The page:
Rehabilitative programming opportunities are available to all incarcerated individuals at various stages during their incarceration, including parole. During an incarcerated individuals process, they are provided medical, dental, mental health, institutional jobs, and an annual classification process. The basic steps of the rehabilitative process details the best way for an incarcerated individual to be prepared for success upon release.
NOTE: Please note that each incarcerated individual is subject to variables that may defer from the exact steps as listed below.
Step 1: Incarcerated individual Enters Reception Area
Incarcerated individuals are provided orientation regarding key policies and procedures (PREA, ADA, Medical, MH, etc.) and various assessments, including their risk to reoffend and criminogenic needs.
- California Static Risk Assessment (CSRA)
- Correctional Offender Management Profiling for Alternative Sanctions (COMPAS)
- Test of Adult Basic Education (TABE) Reading
- Division of Adult Institutions (DAI) Security Assessments
- Healthcare Evaluations
Step 2: Begin Classification Process
Following reception and once at their home institution, an incarcerated individual meets with their correctional counselor and goes through the classification committee process where they are placed on appropriate programming lists, including educational, treatment, and jobs/work assignments. Rehabilitative placements should be driven from CSRA, COMPAS, and TABE Reading along with an incarcerated individuals discussion of needs/wants and case file information.
Once placed at a home institution, an incarcerated individual will formally go through the classification process where DAI correctional counselors will review the incarcerated individuals reception center information and discuss their needs, wants, and goals while incarcerated, including different programming or institutional jobs that may be available to the incarcerated individual at this specific location. The correctional counselor will review an incarcerated individuals needs from COMPAS, TABE Reading scores, and any other applicable case file information to decide what programs best fit their incarceration timelines. Here, counselors can leverage the Rehabilitative Case Plan in Strategic Offender Management System (SOMS) to help guide their recommendations during the classification process.
Step 3: Programming: Day 30 – Up to 60 months left to serve
Incarcerated individuals may be placed in various programming aimed to focus on gaining any necessary educational achievements along with any voluntary programs.
- Innovative Grant / Incarcerated individual Activity Groups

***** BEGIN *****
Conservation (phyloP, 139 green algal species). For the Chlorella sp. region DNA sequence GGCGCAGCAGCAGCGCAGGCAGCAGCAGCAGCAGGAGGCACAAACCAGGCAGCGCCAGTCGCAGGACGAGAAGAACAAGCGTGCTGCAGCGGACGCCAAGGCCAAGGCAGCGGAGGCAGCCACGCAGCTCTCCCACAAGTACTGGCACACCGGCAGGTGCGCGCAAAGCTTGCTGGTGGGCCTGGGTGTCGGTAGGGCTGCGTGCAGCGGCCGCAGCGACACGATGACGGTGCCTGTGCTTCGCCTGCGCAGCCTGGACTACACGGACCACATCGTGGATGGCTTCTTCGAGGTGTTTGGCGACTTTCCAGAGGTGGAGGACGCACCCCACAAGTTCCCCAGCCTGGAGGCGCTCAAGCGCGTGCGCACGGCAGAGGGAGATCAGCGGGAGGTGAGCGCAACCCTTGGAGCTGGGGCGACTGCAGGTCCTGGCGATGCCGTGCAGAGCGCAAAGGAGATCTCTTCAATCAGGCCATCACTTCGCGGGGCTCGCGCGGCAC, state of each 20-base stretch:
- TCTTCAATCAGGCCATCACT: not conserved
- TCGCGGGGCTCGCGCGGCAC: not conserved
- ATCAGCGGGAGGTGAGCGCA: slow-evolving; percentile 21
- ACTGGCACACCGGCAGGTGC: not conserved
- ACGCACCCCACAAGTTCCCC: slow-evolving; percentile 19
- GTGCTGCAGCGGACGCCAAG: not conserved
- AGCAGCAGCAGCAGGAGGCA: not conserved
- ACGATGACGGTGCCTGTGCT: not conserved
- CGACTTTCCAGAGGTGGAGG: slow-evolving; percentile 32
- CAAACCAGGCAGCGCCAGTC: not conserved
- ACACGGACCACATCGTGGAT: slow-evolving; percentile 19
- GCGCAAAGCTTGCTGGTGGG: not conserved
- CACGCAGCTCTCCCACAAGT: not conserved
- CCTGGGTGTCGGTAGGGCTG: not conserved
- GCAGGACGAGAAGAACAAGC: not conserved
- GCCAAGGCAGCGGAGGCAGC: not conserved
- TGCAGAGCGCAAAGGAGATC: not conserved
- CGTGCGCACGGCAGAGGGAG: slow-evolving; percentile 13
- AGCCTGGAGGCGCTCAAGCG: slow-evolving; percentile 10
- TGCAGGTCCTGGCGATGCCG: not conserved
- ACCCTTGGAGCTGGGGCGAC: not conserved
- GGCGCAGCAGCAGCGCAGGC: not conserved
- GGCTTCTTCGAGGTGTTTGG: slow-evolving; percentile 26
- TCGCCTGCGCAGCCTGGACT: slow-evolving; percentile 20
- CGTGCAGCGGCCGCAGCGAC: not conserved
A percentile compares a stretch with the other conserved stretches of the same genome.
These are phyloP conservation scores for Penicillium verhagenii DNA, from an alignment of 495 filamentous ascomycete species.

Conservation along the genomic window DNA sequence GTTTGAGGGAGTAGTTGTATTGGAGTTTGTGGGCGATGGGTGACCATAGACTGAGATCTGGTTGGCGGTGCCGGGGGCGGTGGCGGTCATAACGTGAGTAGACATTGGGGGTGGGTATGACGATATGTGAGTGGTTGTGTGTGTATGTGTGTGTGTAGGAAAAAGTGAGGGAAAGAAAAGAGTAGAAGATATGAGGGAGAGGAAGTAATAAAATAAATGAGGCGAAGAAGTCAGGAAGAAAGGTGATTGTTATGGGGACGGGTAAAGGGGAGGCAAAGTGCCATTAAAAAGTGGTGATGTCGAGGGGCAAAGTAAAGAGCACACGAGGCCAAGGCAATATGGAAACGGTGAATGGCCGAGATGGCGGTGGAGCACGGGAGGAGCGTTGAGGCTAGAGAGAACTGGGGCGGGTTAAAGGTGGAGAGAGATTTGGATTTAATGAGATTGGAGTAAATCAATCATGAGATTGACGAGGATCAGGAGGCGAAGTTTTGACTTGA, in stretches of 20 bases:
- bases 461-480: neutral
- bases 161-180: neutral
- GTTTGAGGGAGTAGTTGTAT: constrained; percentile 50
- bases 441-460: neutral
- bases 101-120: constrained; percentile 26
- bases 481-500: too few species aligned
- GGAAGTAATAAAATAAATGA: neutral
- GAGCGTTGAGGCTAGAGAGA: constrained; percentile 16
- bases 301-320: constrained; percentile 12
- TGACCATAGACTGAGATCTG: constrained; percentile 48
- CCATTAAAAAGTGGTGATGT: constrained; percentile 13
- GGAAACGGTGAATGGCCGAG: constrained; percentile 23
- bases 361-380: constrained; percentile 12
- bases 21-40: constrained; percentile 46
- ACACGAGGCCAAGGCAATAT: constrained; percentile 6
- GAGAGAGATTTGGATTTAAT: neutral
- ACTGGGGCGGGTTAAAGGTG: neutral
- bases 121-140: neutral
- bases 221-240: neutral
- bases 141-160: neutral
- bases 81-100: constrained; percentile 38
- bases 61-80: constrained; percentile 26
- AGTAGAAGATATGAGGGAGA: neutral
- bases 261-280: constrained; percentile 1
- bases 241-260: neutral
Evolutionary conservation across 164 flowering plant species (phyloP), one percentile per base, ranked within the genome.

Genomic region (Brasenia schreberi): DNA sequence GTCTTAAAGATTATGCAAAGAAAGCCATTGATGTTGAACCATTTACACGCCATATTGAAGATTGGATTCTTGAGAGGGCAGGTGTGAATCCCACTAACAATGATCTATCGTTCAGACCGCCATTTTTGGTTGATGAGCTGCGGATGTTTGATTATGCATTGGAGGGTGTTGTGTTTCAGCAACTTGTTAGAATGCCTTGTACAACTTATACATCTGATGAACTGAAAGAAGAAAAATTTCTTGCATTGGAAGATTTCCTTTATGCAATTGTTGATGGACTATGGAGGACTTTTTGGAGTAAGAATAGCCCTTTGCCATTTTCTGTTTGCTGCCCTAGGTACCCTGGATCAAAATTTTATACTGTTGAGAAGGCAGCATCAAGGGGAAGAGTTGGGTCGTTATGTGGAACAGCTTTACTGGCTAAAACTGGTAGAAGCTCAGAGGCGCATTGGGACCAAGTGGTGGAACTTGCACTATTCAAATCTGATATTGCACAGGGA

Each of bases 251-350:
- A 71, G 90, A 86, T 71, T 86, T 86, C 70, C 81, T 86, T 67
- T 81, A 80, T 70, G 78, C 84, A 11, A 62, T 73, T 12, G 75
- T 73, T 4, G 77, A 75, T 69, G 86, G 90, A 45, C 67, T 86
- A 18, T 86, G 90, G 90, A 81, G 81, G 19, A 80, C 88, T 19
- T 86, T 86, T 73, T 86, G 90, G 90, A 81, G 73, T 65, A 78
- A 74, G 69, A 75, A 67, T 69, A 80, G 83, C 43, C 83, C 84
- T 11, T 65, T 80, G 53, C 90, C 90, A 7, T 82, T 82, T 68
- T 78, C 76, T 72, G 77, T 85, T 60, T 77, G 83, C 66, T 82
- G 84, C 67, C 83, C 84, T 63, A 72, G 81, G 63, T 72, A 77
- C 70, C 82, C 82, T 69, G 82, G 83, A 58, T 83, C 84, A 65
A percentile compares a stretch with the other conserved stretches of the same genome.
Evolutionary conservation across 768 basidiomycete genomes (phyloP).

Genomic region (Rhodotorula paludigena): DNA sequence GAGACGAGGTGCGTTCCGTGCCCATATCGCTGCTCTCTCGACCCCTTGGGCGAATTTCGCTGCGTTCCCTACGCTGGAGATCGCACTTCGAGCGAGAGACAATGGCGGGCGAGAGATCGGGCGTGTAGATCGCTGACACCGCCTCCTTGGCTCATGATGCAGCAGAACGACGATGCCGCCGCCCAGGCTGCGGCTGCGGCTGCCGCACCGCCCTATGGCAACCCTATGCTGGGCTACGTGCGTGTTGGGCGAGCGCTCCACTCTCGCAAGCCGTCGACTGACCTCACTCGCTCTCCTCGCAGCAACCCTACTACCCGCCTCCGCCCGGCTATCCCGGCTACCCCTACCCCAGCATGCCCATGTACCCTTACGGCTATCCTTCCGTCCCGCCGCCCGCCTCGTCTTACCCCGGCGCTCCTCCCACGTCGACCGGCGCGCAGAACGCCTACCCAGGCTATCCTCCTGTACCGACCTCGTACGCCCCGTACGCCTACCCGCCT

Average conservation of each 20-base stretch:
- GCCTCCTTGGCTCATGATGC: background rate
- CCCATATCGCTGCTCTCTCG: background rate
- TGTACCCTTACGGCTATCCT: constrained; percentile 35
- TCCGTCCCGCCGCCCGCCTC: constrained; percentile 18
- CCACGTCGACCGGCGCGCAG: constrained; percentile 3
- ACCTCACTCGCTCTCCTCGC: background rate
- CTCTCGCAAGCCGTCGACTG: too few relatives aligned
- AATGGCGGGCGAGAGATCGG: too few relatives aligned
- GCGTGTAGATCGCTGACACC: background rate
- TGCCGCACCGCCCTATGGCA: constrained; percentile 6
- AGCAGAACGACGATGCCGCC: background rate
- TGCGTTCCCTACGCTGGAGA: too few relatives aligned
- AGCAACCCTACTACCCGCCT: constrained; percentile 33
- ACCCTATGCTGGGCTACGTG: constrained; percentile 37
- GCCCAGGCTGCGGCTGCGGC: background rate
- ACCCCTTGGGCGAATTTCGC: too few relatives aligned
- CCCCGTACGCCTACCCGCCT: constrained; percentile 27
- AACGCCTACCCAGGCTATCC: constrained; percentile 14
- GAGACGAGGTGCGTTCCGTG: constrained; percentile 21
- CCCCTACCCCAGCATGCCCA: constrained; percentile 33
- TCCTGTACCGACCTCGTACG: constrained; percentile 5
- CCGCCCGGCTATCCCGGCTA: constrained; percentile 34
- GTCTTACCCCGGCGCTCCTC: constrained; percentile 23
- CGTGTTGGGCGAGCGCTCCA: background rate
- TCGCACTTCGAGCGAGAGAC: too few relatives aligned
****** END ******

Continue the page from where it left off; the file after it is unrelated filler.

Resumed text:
- Library Services
- Recreation Programs
If an incarcerated individual has a need for education services and is placed on an academic list through the DAI classification committee, Correctional Education instructors will administer a full TABE and Comprehensive Adult Student Assessment Systems (CASAS) battery. These tests are aimed to gather a full understanding of an incarcerated individuals math and reading needs and estimated grade level. Here, it is critical that all barriers to receiving educational services be mitigated to avoid potential disruptions of the learning process.
During the Innovative Grant process, DRP awards grants to non-profit vendors. These vendors provide incarcerated individuals activity groups programming similar to historical self-help programming and include programs such as the Prison Yoga Project and gardening. They are coordinated at the local institution level through DAI’s Community Resource Manager. DAI is responsible for finding space, coordinating activities/times, developing class assignments, and coordinating all grantees access to the institution.
LIBRARY AND RECREATION
These services are made available to the incarcerated individuals population by the Division of Rehabilitative Programs. However, access to programming can sometimes be determined by safety and security issues. DRP plays a critical role to ensure they are provided literacy improvement opportunities, rich literature content, law library services, and research materials for college classes.
Once an incarcerated individual reaches a High School Diploma or Equivalency (GED, HiSet) level of education, DRP works with local and national colleges to provide both on-site face-to-face college and college correspondence. DAI plays a critical role in the assignment process for these courses as they can significantly change from semester to semester – this drives a large workload for DAI. Creating and maintaining flexibility in assignments and scheduling allow the incarcerated individuals to attend college, assignments, jobs, or other programming.
Step 4: Programming: 48 – 60 months left to serve
Incarcerated individuals may be placed in various programming aimed to address criminogenic needs, obtain a higher education level, or both.
- Career and Technical Education (CTE)
- College Programming
CAREER AND TECHNICAL EDUCATION
While DRP delivers the Career and Technical Education training, incarcerated individuals are also placed through the DAI classification and the incarcerated individual assignment process. This programming, geared toward incarcerated individuals nearing their earliest possible release date, is often complicated by other incarcerated individuals programming needs and priorities, further creating complexities for the DAI classification and assignment process. Additionally, DAI’s Incarcerated Individual Assignments prioritizes placement in these programs for incarcerated individuals closest to release with the highest risk and highest needs. This classification is often complicated by educational location, custody issues, and institutional job and other assignments needed prior to release.